Get a rounded knowledge of Canadian Law

Welcome to the "sampler tray" of Canadian Law, delivering modules on everything from the constitution to contracts. As a student and as a citizen, this is knowledge that will serve you for the rest of your life.

Law 201/701 is designed for students from all disciplines, all ages, and all walks of life. The course provides students with an introduction to the Canadian legal and judicial systems. You'll learn where our laws come from, how Quebec and the rest of Canada operate under different legal systems, and how our government and courts are structured. You'll get to know the role of lawyers and judges in our society, and how legal ethics determine what they can and cannot do. 

You'll get brief -- but thorough -- introductions to the "greatest hits" of Canadian law: the Charter of Rights and the Constitution Act, 1867; Criminal Law; Torts; Contracts; Property Law; Business Law; Intellectual Property; International Law; and Workplace Law. Created and taught by Queen's Law professors, these courses pull from real case law, up-to-the-minute events, and key moments in our history to explain and explore how the law really works in Canada.

When I started my undergraduate degree, I knew I had an interest in pursuing law. However, it really was not until I took Law 201 that I understood what pursuing law meant. I was able to learn about several areas of Canadian law and how I interact with the law every day. I can now confidently say that law is something I want to pursue after my undergraduate degree.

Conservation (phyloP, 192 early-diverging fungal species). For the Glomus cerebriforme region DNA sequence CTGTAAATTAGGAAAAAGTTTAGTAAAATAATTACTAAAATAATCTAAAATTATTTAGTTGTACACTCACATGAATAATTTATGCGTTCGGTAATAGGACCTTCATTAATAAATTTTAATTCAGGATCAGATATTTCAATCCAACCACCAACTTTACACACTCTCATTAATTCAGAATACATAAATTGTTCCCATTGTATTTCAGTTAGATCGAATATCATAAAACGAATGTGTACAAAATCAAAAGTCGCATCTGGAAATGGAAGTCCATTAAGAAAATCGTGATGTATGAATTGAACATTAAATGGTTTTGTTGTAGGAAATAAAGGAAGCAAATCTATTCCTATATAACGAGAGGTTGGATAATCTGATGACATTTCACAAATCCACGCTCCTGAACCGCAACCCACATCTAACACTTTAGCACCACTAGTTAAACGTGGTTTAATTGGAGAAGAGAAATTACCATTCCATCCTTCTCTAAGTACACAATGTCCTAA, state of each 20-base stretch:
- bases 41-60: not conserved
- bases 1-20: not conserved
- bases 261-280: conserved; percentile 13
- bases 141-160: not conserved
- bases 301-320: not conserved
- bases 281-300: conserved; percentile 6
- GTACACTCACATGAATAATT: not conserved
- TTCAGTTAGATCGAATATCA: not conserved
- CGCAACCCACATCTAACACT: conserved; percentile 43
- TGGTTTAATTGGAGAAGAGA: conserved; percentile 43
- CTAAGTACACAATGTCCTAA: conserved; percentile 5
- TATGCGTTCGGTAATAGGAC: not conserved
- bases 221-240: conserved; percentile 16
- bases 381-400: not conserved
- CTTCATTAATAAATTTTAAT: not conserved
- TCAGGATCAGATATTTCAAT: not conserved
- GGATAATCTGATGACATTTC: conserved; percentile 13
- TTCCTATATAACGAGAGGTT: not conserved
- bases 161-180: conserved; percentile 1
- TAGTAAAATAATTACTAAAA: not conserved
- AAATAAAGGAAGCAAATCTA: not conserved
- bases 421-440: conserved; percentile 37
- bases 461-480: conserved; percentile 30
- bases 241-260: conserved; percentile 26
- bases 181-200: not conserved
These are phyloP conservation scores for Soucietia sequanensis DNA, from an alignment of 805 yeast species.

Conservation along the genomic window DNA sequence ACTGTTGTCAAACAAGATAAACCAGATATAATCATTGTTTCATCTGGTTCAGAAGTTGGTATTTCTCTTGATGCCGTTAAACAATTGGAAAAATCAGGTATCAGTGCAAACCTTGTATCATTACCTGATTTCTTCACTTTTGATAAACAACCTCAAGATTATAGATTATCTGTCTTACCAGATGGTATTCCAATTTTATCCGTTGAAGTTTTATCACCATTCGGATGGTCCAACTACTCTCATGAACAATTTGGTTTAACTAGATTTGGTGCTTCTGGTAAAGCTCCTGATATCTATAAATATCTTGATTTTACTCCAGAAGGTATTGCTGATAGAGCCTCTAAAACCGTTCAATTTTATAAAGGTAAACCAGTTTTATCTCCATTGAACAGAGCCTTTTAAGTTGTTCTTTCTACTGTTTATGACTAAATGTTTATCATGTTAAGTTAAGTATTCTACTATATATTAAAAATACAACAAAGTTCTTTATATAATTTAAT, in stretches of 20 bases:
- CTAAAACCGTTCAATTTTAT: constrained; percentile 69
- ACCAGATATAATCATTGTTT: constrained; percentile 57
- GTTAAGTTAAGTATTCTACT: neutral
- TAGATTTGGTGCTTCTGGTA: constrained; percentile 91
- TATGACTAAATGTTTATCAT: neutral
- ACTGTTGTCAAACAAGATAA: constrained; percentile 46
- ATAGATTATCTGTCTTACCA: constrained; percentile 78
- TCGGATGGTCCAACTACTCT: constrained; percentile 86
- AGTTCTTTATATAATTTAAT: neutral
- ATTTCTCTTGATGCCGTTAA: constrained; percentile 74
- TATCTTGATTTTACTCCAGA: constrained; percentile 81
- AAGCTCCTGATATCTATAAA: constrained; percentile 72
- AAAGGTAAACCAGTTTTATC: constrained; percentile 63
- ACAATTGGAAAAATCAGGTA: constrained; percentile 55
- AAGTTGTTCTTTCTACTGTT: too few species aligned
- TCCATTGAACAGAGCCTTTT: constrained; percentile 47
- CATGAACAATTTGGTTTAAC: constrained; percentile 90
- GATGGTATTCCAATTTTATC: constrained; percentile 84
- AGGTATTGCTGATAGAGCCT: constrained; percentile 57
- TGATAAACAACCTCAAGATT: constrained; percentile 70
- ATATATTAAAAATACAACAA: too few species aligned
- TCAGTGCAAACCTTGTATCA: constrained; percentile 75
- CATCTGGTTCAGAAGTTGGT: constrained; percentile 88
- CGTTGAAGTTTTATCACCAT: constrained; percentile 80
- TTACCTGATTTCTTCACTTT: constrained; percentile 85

Amanda Scorda

Course Learning Outcomes (CLO)

By the end of this course, students should be able to:

  • CLO 1: Recognize and explain the distinction between public and private law in Canada.
  • CLO 2: Illustrate the structure of the judicial system in Canada.
  • CLO 3: Critically analyze and evaluate Canadian judicial decisions.
  • CLO 4: Identify and explain basic legal reasoning while applying legal principles to facts.
  • CLO 5: Evaluate current social issues, including access to justice and equality as it relates to minority groups, such as First Nations, taking into account the diversity of Canadian society and fundamental Canadian legal principles.

Assessment Weighting

Case Brief 10%
Group E-Poster including peer review 15%
Online Mid-Term 10%
Family Law Fact Pattern – The Matrimonial Home 10%
One online forum discussion – current event 2%
Weekly Quizzes & Crosswords – quizzes are graded; crosswords are graded on attempts, but there must be an attempt.
Students can do these as often as they want, and will be graded on their highest attempt
Jeopardy Questions 5%
Jeopardy Game Play 5%
Online Tutorial Grade 5%
Final Proctored Exam – 100 MC & TF (3 hours) 30%

Course Materials 

Required Textbook from the Queen's Campus Bookstore:

Introduction to Law in Canada, 2nd Edition John Fairlie and Philip Snowden (Emond Publishing, Toronto: 2019)